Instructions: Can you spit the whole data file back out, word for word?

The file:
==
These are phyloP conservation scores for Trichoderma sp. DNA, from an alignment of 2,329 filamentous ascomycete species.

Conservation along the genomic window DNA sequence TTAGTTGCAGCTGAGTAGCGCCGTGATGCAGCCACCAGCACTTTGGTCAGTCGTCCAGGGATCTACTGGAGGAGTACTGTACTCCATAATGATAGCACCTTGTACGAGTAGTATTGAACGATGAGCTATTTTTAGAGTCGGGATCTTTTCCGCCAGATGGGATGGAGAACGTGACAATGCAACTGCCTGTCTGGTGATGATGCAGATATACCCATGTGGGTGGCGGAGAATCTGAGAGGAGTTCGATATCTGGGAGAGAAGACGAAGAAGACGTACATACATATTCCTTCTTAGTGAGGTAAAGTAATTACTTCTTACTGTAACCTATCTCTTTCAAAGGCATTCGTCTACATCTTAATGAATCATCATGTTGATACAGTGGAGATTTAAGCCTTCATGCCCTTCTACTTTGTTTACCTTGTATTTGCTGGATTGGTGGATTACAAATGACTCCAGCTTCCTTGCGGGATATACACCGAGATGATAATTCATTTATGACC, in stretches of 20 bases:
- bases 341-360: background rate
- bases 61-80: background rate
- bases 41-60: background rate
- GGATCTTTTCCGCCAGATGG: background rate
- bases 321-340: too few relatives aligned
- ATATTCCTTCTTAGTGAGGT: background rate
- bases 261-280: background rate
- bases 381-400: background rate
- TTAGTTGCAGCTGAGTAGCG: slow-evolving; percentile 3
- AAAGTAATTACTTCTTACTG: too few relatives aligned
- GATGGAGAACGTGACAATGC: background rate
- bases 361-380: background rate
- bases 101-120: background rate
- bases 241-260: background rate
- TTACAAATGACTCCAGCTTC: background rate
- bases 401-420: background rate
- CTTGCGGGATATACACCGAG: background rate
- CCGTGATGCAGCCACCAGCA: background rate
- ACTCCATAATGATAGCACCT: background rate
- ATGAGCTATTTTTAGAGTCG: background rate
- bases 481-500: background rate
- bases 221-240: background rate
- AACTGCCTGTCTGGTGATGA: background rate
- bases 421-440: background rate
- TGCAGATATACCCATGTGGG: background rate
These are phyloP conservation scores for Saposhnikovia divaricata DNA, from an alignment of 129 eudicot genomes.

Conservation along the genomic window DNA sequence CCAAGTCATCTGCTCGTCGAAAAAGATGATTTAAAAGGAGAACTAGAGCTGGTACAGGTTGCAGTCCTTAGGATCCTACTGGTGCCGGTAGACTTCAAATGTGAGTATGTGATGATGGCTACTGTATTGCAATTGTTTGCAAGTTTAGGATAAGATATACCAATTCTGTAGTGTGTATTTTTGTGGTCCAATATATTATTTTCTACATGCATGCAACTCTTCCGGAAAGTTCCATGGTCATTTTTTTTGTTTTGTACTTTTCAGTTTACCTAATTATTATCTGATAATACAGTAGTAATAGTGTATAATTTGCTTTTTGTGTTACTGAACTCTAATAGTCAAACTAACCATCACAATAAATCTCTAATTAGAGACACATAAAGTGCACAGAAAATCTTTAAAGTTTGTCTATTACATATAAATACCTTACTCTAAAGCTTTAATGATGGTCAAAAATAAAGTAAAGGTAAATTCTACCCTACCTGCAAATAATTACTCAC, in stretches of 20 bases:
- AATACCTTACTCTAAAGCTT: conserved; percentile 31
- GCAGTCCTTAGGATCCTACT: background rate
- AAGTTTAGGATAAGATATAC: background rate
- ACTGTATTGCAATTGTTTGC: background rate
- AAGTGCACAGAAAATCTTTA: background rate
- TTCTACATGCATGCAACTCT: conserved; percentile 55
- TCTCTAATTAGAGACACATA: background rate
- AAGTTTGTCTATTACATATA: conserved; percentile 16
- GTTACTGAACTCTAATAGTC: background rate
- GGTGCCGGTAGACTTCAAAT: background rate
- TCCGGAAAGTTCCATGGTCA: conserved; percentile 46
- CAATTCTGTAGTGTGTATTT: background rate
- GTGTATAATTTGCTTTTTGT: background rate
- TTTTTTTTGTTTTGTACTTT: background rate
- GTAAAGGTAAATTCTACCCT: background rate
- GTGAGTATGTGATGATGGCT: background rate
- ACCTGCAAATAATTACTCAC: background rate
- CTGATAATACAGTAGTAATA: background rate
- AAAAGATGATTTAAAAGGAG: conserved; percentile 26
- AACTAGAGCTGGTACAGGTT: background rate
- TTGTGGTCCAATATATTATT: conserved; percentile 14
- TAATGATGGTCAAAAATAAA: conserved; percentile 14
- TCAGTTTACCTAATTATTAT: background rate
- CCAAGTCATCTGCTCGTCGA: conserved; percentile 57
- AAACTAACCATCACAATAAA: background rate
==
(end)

These are phyloP conservation scores for Trichoderma sp. DNA, from an alignment of 2,329 filamentous ascomycete species.

Conservation along the genomic window DNA sequence TTAGTTGCAGCTGAGTAGCGCCGTGATGCAGCCACCAGCACTTTGGTCAGTCGTCCAGGGATCTACTGGAGGAGTACTGTACTCCATAATGATAGCACCTTGTACGAGTAGTATTGAACGATGAGCTATTTTTAGAGTCGGGATCTTTTCCGCCAGATGGGATGGAGAACGTGACAATGCAACTGCCTGTCTGGTGATGATGCAGATATACCCATGTGGGTGGCGGAGAATCTGAGAGGAGTTCGATATCTGGGAGAGAAGACGAAGAAGACGTACATACATATTCCTTCTTAGTGAGGTAAAGTAATTACTTCTTACTGTAACCTATCTCTTTCAAAGGCATTCGTCTACATCTTAATGAATCATCATGTTGATACAGTGGAGATTTAAGCCTTCATGCCCTTCTACTTTGTTTACCTTGTATTTGCTGGATTGGTGGATTACAAATGACTCCAGCTTCCTTGCGGGATATACACCGAGATGATAATTCATTTATGACC, in stretches of 20 bases:
- bases 341-360: background rate
- bases 61-80: background rate
- bases 41-60: background rate
- GGATCTTTTCCGCCAGATGG: background rate
- bases 321-340: too few relatives aligned
- ATATTCCTTCTTAGTGAGGT: background rate
- bases 261-280: background rate
- bases 381-400: background rate
- TTAGTTGCAGCTGAGTAGCG: slow-evolving; percentile 3
- AAAGTAATTACTTCTTACTG: too few relatives aligned
- GATGGAGAACGTGACAATGC: background rate
- bases 361-380: background rate
- bases 101-120: background rate
- bases 241-260: background rate
- TTACAAATGACTCCAGCTTC: background rate
- bases 401-420: background rate
- CTTGCGGGATATACACCGAG: background rate
- CCGTGATGCAGCCACCAGCA: background rate
- ACTCCATAATGATAGCACCT: background rate
- ATGAGCTATTTTTAGAGTCG: background rate
- bases 481-500: background rate
- bases 221-240: background rate
- AACTGCCTGTCTGGTGATGA: background rate
- bases 421-440: background rate
- TGCAGATATACCCATGTGGG: background rate
These are phyloP conservation scores for Saposhnikovia divaricata DNA, from an alignment of 129 eudicot genomes.

Conservation along the genomic window DNA sequence CCAAGTCATCTGCTCGTCGAAAAAGATGATTTAAAAGGAGAACTAGAGCTGGTACAGGTTGCAGTCCTTAGGATCCTACTGGTGCCGGTAGACTTCAAATGTGAGTATGTGATGATGGCTACTGTATTGCAATTGTTTGCAAGTTTAGGATAAGATATACCAATTCTGTAGTGTGTATTTTTGTGGTCCAATATATTATTTTCTACATGCATGCAACTCTTCCGGAAAGTTCCATGGTCATTTTTTTTGTTTTGTACTTTTCAGTTTACCTAATTATTATCTGATAATACAGTAGTAATAGTGTATAATTTGCTTTTTGTGTTACTGAACTCTAATAGTCAAACTAACCATCACAATAAATCTCTAATTAGAGACACATAAAGTGCACAGAAAATCTTTAAAGTTTGTCTATTACATATAAATACCTTACTCTAAAGCTTTAATGATGGTCAAAAATAAAGTAAAGGTAAATTCTACCCTACCTGCAAATAATTACTCAC, in stretches of 20 bases:
- AATACCTTACTCTAAAGCTT: conserved; percentile 31
- GCAGTCCTTAGGATCCTACT: background rate
- AAGTTTAGGATAAGATATAC: background rate
- ACTGTATTGCAATTGTTTGC: background rate
- AAGTGCACAGAAAATCTTTA: background rate
- TTCTACATGCATGCAACTCT: conserved; percentile 55
- TCTCTAATTAGAGACACATA: background rate
- AAGTTTGTCTATTACATATA: conserved; percentile 16
- GTTACTGAACTCTAATAGTC: background rate
- GGTGCCGGTAGACTTCAAAT: background rate
- TCCGGAAAGTTCCATGGTCA: conserved; percentile 46
- CAATTCTGTAGTGTGTATTT: background rate
- GTGTATAATTTGCTTTTTGT: background rate
- TTTTTTTTGTTTTGTACTTT: background rate
- GTAAAGGTAAATTCTACCCT: background rate
- GTGAGTATGTGATGATGGCT: background rate
- ACCTGCAAATAATTACTCAC: background rate
- CTGATAATACAGTAGTAATA: background rate
- AAAAGATGATTTAAAAGGAG: conserved; percentile 26
- AACTAGAGCTGGTACAGGTT: background rate
- TTGTGGTCCAATATATTATT: conserved; percentile 14
- TAATGATGGTCAAAAATAAA: conserved; percentile 14
- TCAGTTTACCTAATTATTAT: background rate
- CCAAGTCATCTGCTCGTCGA: conserved; percentile 57
- AAACTAACCATCACAATAAA: background rate